Dr. Frances A. Ayalasomayajulam, Head of Population Health for Worldwide Healthcare at HP, spoke about the ways immersive technologies can also help improve the quality of life for seniors suffering from Alzheimer's, Parkinson's and Depression. These applications can be as simple as assisting aging patients in communicating and staying more connected with family and loved ones through immersive experiences that can mimic shared environments and create an increased sense of belonging — one of the major causes of elderly depression.

Virtual-Reality-Dementia Reminiscence therapy is effective in improving cognitive functions and depressive symptoms in elderly people with dementia. Photo: The Daily Beast

Other more advanced applications involve using VR hardware to combat the symptoms and side effects of aging by exercising perception and cognition. This could include games to improve visual memory recall, meditation experiences that reduce stress, and immersive physiotherapy to manage and improve motor skills. Immersive technology can open the door to more engaging and exciting experiences for aging populations previously discouraged by physical limitations.

Conclusion

The healthcare industry has only begun to explore how immersive technology can improve quality of care. Both VR and AR have shown early promise in creating entirely new digital healthcare environments that facilitate medical training, education and treatment through simulation. But practical medicine requires an individualized approach -- a human touch that technology alone can’t provide. VR and AR can be woven into the experience to give diagnoses with more accuracy, provide continuous feedback, extend care beyond the clinic, and enhance the overall relationship between the patient and provider.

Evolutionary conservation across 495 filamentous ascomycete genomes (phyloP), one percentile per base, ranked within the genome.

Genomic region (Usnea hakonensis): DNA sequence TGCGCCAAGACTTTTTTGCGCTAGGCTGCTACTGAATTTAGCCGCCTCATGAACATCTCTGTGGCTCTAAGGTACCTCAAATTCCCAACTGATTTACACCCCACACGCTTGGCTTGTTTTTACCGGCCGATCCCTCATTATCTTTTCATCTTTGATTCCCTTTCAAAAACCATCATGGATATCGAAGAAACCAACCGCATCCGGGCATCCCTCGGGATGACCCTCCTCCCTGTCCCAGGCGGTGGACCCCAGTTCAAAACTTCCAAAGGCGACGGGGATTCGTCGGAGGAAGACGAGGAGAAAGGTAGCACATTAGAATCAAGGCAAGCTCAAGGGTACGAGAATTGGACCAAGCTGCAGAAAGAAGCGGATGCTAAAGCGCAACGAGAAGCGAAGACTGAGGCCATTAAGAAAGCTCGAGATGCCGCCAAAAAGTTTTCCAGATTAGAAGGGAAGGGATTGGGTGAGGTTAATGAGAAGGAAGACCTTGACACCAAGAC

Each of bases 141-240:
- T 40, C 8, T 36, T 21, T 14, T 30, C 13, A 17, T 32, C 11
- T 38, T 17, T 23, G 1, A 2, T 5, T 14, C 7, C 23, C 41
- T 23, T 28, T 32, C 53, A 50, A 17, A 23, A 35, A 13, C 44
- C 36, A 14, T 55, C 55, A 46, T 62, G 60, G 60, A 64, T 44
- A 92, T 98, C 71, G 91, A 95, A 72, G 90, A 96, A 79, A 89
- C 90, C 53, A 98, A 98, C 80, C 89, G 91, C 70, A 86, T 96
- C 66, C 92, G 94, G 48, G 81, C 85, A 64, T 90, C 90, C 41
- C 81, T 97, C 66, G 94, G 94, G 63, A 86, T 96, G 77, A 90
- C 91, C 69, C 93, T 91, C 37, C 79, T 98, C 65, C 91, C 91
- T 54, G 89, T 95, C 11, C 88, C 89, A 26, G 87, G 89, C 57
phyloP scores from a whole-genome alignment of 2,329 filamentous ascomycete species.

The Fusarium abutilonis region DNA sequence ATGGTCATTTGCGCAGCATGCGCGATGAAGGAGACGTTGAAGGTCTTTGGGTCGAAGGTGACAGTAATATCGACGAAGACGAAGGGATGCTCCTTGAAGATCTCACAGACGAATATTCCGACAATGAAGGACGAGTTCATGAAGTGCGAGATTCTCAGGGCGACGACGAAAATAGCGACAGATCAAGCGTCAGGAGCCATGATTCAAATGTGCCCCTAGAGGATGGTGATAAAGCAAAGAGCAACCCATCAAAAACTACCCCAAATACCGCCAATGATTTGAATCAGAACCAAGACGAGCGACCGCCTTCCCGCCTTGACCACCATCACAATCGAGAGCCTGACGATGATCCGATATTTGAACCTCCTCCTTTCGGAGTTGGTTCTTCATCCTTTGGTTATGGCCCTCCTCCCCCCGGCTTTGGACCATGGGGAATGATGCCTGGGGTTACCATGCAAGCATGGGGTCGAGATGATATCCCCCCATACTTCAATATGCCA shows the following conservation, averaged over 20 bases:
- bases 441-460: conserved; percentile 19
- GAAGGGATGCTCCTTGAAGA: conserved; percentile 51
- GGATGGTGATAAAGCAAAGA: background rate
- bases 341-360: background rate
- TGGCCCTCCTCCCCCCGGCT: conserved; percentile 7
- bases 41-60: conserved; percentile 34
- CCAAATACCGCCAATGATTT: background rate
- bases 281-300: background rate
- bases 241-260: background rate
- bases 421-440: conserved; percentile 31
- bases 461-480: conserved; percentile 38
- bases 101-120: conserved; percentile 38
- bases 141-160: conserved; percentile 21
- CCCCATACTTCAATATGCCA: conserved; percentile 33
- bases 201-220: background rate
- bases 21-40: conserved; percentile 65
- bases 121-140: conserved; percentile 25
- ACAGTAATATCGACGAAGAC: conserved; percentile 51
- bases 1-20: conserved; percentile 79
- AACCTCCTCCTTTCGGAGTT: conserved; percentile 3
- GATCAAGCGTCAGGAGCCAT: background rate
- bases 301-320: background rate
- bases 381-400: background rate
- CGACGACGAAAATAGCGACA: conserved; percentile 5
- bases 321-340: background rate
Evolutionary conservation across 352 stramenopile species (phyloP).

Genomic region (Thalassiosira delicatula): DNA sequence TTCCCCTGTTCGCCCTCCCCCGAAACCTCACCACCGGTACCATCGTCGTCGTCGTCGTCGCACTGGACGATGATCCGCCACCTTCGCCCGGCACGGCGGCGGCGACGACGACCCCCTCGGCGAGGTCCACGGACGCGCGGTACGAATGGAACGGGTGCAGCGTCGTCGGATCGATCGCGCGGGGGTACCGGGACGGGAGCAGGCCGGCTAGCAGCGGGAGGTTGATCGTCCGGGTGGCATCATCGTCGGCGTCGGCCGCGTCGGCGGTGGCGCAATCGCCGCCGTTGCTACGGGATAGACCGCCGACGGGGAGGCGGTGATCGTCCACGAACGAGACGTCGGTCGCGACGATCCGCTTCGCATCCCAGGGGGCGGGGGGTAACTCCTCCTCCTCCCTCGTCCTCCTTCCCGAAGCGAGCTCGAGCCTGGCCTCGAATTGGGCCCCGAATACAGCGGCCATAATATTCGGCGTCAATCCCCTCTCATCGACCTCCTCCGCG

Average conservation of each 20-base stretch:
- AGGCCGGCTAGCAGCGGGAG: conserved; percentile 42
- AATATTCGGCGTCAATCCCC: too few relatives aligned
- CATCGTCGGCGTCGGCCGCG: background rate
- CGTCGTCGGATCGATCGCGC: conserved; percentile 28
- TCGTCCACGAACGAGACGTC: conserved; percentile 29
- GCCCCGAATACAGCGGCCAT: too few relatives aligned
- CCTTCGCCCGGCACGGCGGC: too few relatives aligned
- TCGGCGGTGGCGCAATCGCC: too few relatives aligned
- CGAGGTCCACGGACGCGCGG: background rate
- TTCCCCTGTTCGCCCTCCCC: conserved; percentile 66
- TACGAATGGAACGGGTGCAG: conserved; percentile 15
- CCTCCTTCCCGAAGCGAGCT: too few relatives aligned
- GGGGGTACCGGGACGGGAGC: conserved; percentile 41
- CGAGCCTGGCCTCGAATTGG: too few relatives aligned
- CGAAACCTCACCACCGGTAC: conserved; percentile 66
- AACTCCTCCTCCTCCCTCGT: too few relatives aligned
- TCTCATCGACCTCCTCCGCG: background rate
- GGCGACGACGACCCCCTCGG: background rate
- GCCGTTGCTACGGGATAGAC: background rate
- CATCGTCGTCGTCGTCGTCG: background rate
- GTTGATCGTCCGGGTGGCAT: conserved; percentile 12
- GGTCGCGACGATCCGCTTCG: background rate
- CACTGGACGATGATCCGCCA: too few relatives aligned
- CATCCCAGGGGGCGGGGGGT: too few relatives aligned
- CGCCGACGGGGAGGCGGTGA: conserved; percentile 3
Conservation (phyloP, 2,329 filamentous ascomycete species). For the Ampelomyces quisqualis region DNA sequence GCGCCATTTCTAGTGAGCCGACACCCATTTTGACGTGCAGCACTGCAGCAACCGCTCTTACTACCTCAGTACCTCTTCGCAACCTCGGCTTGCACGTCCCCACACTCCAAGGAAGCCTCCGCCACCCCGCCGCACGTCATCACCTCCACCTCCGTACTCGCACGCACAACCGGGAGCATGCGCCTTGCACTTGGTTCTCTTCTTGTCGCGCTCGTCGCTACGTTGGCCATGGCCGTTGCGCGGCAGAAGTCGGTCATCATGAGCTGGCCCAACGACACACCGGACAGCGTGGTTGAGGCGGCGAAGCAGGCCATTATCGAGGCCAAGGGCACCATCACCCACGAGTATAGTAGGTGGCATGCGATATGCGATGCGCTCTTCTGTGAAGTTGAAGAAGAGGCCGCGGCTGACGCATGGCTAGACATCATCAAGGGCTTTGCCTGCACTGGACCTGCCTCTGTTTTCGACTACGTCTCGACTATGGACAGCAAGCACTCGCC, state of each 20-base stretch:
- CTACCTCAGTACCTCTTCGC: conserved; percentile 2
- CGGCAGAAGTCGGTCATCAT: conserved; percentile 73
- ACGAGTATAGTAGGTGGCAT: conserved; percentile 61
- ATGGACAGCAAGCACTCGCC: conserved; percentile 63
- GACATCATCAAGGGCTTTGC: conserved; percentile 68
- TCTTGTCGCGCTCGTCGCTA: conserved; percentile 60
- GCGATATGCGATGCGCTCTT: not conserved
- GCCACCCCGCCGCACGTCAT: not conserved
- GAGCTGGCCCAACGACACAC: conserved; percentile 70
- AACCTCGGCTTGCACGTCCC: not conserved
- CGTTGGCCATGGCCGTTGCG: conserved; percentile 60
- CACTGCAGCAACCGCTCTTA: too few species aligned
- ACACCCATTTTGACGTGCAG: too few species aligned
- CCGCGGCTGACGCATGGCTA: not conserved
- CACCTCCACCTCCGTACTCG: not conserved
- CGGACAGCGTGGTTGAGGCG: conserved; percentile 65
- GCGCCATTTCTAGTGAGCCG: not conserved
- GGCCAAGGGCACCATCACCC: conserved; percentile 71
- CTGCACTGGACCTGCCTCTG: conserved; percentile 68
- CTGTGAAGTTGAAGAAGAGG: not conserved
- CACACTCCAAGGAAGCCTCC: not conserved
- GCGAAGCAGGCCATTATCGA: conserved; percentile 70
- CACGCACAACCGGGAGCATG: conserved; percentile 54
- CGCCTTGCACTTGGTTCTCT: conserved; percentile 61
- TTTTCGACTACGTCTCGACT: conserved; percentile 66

Market education will be key to widespread adoption. The upfront cost of equipment and ongoing operational support are big investments for hospitals and clinics. Even in organizations that can afford it, a lack of training, education, and awareness can leave equipment under-utilized. Data privacy and security is another critical concern; patients are becoming increasingly aware of how their data is being handled, and the rise in individual preventive care means an increasing number of people are looking for seamless access to their own healthcare records.

Creating immersive healthcare experiences requires a sense of social responsibility. The transformative power of tools like VR and AR is that they can help us understand the world and each other in new ways. In medical settings that means amplifying the natural human inclination for empathy, compassion, and care -- allowing people to reconnect with what it means to be human in the industry that can benefit from it the most.